Whole Earth Thinking and Planetary Coexistence

It’s been about four months since I’ve posted anything here, mostly because of a demanding writing and teaching schedule interspersed with a couple of conferences and a move to a new apartment. In that time, I finished writing Whole Earth Thinking and Planetary Coexistence: Ecological Wisdom at the Intersection of Religion, Ecology, and Philosophy.

A hardback will come out this summer, and a paperback will follow in 2016. The book focuses on two areas of the environmental humanities: poststructuralist philosophy (via Deleuze and Guattari) and the field of religion and ecology (via Thomas Berry, Gary Snyder, et al.). It provides an accessible introduction to those areas of environmental humanities (for undergrads, generally interested readers, etc.), and it also indicates some strategies for synthesizing the complex chaosmos of Deleuze and Guattari with the religious cosmologies of people like Berry and Snyder. I consider how such a synthesis coordinates possibilities for ecological wisdom, which is an engaged wisdom oriented toward postsecular ecological democracy.

By “ecological wisdom,” I am referring to practices for multicultural and cross-disciplinary ways of knowing. Such practices can draw from many sources.  I consider sources in feminist epistemology, traditional ecological knowledge, environmental sciences, classical religious traditions, and the geophilosophy/ecosophy of Deleuze/Guattari. Practices of ecological wisdom energize human capacities for thinking through the challenges facing planetary modes of coexistence during an epoch marked by the inextricable intertwining of humans with planetary systems.

If “whole Earth thinking” sounds somewhat countercultural, you might be thinking of Stewart Brand and the Whole Earth Catalog. My work is in tension and alliance with the countercultural context of the Whole Earth Catalog. There was too much triumphalism and too many hasty dismissals of classical traditions in much of that countercultural milieu. Furthermore, Earth in that context was often seen as a material or biophysical ground for humans, whereas whole Earth thinking orients itself toward the mutual grounding/grounded/ungrounding relationships between humans and Earth, relationships that cannot be avoided in any struggle to coexist in the Anthropocene.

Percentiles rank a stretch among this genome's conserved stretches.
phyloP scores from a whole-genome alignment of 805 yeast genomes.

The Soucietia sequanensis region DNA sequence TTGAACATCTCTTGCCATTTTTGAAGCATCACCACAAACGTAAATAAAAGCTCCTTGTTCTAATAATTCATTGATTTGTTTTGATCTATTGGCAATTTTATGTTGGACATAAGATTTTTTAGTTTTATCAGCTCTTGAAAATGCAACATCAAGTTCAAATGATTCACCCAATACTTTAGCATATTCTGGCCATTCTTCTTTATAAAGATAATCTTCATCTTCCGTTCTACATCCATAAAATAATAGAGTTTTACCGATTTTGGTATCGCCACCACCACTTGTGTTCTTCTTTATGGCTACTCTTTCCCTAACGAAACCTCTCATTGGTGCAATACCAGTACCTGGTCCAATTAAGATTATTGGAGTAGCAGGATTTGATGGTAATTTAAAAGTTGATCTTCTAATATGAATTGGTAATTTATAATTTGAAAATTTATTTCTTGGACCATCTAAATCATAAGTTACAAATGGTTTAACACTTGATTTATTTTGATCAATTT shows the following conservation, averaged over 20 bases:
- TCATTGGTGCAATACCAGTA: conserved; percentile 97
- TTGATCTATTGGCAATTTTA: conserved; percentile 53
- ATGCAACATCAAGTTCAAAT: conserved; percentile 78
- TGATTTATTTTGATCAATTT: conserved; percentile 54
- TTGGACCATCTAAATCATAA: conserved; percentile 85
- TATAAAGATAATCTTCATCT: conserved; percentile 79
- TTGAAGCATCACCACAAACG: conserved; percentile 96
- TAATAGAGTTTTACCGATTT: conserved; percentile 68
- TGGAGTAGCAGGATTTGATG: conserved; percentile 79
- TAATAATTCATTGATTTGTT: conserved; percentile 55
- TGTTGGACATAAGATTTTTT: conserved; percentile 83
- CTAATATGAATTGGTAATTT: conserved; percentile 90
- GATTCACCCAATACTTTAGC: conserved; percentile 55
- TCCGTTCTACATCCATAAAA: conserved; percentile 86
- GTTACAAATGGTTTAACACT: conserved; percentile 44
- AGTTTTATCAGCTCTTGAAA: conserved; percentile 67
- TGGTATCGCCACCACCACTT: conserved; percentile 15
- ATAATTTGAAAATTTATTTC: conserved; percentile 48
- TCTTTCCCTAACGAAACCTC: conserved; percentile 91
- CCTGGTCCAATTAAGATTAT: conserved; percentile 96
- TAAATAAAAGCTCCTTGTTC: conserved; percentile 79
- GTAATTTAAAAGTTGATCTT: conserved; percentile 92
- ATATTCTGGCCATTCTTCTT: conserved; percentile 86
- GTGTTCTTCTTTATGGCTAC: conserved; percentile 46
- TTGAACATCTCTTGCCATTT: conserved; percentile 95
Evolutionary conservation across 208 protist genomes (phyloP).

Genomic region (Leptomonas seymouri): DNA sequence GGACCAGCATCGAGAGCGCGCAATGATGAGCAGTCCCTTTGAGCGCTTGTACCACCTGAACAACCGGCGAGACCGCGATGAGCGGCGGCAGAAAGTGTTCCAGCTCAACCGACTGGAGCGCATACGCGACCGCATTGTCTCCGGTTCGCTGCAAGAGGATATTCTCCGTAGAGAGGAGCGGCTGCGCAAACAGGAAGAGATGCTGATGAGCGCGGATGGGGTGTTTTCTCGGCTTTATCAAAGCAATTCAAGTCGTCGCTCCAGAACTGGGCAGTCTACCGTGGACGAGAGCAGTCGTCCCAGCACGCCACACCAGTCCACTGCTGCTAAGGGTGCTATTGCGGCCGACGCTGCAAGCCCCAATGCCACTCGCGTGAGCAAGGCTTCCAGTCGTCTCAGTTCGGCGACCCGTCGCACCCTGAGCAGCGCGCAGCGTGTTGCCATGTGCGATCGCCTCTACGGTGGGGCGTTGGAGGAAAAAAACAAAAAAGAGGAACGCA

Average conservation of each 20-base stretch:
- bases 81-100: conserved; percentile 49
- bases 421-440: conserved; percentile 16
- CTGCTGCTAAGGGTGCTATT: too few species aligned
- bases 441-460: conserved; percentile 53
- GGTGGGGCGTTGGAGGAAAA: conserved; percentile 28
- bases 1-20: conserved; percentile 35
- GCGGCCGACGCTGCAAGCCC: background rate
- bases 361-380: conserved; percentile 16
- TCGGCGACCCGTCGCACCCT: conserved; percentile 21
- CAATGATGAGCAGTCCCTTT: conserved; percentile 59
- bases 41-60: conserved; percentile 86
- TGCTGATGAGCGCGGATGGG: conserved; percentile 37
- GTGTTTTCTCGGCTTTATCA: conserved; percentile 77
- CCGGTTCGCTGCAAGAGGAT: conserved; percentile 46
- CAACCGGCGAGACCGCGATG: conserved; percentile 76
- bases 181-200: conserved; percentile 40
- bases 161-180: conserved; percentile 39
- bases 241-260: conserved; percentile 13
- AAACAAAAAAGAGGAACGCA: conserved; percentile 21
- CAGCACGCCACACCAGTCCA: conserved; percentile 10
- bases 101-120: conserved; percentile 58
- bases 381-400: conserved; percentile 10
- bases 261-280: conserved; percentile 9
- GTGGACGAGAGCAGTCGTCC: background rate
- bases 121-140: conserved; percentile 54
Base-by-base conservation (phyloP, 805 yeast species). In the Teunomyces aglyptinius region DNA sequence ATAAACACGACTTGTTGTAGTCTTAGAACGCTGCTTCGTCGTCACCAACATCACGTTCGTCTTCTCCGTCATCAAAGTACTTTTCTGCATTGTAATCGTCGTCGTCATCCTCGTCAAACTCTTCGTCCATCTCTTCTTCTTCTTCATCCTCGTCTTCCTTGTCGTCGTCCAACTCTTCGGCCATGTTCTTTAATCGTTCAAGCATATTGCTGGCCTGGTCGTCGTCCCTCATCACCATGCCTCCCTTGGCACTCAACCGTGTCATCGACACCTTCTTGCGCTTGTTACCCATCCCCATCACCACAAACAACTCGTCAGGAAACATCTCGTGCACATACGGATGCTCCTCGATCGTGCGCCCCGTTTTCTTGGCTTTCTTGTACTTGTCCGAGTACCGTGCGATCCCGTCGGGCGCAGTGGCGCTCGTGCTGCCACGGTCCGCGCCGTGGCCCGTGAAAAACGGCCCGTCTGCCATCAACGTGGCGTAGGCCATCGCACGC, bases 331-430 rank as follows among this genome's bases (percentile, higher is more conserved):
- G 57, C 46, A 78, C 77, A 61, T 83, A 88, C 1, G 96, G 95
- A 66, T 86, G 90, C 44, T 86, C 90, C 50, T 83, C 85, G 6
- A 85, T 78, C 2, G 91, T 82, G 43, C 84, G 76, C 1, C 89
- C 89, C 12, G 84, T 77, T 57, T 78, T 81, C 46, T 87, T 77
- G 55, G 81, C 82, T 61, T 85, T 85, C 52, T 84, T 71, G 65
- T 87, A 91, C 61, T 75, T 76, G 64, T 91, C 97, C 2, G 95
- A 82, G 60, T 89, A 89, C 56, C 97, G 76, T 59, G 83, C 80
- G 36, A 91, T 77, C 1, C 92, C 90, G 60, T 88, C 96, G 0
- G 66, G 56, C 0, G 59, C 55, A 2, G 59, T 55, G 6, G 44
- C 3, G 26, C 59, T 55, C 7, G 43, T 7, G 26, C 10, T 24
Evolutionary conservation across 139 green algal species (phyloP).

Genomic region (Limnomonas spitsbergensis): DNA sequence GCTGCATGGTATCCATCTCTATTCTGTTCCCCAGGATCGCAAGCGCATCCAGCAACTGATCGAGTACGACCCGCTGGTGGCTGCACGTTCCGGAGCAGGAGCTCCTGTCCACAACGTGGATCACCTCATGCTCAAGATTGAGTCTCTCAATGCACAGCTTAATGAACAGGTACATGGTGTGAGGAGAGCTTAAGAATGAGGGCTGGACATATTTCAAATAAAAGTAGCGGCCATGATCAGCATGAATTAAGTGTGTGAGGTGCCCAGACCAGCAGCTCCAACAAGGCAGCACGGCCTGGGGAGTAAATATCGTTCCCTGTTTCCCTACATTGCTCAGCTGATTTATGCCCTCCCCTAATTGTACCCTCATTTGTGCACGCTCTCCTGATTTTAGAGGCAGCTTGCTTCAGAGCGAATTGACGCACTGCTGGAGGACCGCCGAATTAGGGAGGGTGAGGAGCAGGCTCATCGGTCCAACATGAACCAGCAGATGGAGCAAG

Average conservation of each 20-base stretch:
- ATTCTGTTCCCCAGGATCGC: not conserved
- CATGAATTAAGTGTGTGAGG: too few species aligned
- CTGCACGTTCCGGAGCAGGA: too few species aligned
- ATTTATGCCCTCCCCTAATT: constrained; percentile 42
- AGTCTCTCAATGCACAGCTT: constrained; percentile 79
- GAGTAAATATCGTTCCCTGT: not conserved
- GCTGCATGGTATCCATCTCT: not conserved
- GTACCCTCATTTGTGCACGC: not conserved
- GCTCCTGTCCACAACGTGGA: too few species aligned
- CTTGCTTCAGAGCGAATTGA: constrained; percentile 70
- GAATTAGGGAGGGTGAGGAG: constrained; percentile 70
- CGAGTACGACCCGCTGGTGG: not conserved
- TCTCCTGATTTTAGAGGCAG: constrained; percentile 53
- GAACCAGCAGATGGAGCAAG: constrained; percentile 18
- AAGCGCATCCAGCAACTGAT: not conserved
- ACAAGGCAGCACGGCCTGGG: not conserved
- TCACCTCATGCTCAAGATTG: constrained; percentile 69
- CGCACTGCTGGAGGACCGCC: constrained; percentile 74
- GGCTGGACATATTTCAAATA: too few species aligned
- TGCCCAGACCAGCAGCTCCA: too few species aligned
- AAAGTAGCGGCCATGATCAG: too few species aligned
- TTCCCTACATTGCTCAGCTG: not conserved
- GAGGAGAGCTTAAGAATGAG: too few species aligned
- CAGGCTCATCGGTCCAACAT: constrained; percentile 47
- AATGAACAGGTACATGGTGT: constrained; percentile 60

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Planetary Survival: Transforming Environment, Society, and Psyche

Our survival on this planet is not only threatened by environmental damage but by a degeneration in the fabric of social solidarity and in the modes of psychical life, which must literally be reinvented. The refoundation of politics will have to pass through the aesthetic and analytical dimensions implied in the three ecologies—the environment, the socius and the psyche. We cannot conceive of solutions to the poisoning of the atmosphere and to global warming due to the greenhouse effect, or to the problem of population control, without a mutation of mentality, without promoting a new art of living in society. We cannot conceive of international discipline in this domain without solving the problem of hunger and hyperinflation in the Third World. We cannot conceive of a collective recomposition of the socius, correlative to a resingularisation of subjectivity, without a new way of conceiving political and economic democracies that respect cultural differences—without multiple molecular revolutions. We cannot hope for an amelioration in the living conditions of the human species without a considerable effort to improve the feminine condition. The entire division of labor, its modes of valorization and finalities need to be rethought. Production for the sake of production—the obsession with the rate of growth, whether in the capitalist market or in planned economies—leads to monstrous absurdities. The only acceptable finality of human activity is the production of a subjectivity that is auto-enriching its relation to the world in a continuous fashion. (Félix Guattari, Chaosmosis, p. 20-21)